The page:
Safe Pain Medications in Recovery
As detailed in our article on SMART Recovery, there are several alternative – both natural and over the counter – treatments for those experiencing pain in recovery. These do not involve highly-addictive opioid drugs, but instead, safer methods of pain relief. These include, but are not limited to:
- Over-the-counter acetaminophen (i.e. Tylenol)
- Nonsteroidal anti-inflammatory drugs (NSAIDs) such as aspirin and ibuprofen
- Serotonin and Norepinephrine Reuptake Inhibitors, also known as anti-depressants
- Massage, acupuncture, and chiropractic care
- Mindfulness and meditation
- Exercise (which has been known to relieve chronic back pain, joint pain, arthritis, and more)
- Cognitive behavioral therapy (CBT)
What Other Medicines Should You Watch Out For in Recovery?
Benzodiazepines: Often referred to as “benzos,” these prescription drugs are used to treat anxiety or problems with sleep. However, they are also on the list of the most addictive prescription drugs today, falling under brand names like Xanax and Valium. For those in recovery, it is recommended that you consult with your doctor and an addiction psychiatrist to determine alternative methods of dealing with anxiety and related mental health disorders. Because according to modern research, therapy for anxiety is more effective than prescription medications long-term.
Prescription and Psycho- Stimulants: Stimulants are a class of drugs that enhance brain activity. Similarly to cocaine, prescription stimulants like Adderall and Ritalin act quickly on the brain to boost a user’s alertness and energy level. While traditionally prescribed to people with ADHD and related disorders, today prescription stimulants are often misused for increased academic performance, and therefore have a high abuse potential. For those with ADHD and in recovery, there are alternative treatments such as Selective Serotonin Reuptake Inhibitors (SNRIs) with low potential for addiction.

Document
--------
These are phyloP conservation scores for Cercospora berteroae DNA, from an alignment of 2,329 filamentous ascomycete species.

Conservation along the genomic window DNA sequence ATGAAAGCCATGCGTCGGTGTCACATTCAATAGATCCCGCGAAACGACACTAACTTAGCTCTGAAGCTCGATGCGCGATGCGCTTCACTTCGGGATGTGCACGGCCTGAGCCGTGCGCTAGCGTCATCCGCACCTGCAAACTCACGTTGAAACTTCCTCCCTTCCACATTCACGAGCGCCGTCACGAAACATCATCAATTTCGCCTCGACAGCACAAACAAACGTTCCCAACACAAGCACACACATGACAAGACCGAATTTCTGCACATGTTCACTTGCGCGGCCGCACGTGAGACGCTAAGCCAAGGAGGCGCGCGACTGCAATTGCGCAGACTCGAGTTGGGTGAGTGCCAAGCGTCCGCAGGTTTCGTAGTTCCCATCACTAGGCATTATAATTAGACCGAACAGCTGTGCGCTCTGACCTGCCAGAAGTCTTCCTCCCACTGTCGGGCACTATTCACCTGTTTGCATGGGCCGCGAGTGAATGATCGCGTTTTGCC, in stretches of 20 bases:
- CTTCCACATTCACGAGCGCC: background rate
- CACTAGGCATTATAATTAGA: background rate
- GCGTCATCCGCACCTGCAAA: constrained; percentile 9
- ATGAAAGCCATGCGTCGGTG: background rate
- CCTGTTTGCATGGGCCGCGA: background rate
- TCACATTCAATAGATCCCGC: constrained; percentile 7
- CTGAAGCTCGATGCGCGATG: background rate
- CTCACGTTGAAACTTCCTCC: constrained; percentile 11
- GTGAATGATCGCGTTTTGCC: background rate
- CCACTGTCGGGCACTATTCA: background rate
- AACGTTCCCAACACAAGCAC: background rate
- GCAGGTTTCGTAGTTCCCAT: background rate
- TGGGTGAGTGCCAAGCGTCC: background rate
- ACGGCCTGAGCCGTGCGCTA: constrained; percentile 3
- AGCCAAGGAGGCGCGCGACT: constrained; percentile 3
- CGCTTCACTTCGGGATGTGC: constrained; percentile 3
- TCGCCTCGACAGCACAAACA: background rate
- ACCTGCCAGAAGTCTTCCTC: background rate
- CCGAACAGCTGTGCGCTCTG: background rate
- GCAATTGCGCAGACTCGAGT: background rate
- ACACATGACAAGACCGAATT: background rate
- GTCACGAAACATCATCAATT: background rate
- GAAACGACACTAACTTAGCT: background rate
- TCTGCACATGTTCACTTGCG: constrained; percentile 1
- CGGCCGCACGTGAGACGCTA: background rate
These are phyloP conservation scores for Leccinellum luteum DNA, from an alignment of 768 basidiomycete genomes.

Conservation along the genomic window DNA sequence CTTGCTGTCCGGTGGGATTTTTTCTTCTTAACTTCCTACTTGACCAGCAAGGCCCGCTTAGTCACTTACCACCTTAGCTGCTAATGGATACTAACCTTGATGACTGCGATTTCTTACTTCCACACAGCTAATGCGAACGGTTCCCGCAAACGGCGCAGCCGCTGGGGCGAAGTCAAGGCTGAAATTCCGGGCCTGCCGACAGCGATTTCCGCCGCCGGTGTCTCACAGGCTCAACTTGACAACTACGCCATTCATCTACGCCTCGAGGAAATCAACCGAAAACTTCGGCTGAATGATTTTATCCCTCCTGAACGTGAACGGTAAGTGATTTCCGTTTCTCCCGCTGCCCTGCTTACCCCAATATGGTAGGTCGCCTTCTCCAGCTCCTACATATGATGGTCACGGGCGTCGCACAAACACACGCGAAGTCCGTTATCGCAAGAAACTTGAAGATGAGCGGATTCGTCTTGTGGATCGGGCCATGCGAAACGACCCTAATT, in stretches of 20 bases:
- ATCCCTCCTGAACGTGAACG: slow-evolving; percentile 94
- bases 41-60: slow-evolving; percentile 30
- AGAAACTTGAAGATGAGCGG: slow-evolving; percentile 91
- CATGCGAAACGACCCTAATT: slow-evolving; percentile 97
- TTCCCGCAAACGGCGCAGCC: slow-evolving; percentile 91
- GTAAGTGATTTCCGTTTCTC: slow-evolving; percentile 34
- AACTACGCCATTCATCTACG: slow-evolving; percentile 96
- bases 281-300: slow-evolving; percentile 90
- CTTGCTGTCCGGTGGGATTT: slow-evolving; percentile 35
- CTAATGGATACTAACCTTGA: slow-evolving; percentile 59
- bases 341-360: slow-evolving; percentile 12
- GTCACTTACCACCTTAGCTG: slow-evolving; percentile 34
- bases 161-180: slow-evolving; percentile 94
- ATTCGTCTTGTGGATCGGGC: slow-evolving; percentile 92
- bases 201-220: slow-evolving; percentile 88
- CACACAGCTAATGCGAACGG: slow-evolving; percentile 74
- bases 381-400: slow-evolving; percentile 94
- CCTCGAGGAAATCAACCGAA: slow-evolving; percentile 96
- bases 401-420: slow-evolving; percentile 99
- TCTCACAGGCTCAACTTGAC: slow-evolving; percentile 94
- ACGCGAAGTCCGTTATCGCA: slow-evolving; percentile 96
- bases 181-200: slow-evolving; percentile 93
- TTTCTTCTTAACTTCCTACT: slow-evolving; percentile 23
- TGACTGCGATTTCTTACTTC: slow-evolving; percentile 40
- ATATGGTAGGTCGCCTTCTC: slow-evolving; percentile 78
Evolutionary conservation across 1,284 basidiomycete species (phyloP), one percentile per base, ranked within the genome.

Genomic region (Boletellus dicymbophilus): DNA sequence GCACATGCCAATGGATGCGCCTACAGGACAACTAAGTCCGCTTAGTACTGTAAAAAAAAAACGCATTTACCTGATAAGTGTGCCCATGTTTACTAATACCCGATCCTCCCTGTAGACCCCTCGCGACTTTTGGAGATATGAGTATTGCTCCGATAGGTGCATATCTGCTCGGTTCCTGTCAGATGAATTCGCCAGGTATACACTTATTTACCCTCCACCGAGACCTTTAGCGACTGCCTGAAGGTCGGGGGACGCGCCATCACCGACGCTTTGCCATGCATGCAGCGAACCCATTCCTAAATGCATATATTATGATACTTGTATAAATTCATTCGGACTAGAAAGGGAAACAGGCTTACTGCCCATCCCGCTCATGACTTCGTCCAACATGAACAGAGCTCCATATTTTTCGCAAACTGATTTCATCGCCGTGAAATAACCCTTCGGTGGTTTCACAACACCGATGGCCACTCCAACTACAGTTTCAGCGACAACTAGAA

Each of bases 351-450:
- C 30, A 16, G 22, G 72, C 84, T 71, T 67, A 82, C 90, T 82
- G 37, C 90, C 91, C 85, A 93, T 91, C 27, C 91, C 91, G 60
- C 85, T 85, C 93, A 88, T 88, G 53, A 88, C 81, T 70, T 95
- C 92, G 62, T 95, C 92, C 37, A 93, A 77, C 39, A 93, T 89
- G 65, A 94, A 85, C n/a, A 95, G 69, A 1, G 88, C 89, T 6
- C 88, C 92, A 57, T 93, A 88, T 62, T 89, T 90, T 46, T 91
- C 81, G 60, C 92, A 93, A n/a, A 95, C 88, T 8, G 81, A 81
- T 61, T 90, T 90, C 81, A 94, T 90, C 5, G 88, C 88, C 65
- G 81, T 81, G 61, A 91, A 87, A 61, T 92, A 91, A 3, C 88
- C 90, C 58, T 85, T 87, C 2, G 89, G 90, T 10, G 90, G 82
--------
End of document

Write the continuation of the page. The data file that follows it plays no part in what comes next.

Prescription drug abuse and addiction is not uncommon, particularly among adolescents and young adults. As a parent, it is important to know that there are ways that you, and your loved one, can handle medication management throughout the recovery process. As much as you want to say goodbye to all pills and mind-altering drugs, you do not always have to in the recovery. Rather, it is important that you find safe, alternative treatments by talking with your child, your physician, and an addiction psychiatrist. By communicating clearly about addiction and substance use, you can establish the healthiest path for your loved one into the future. For more information on safe prescription medications in recovery, please do not hesitate to reach out to Turnbridge at 877-581-1793.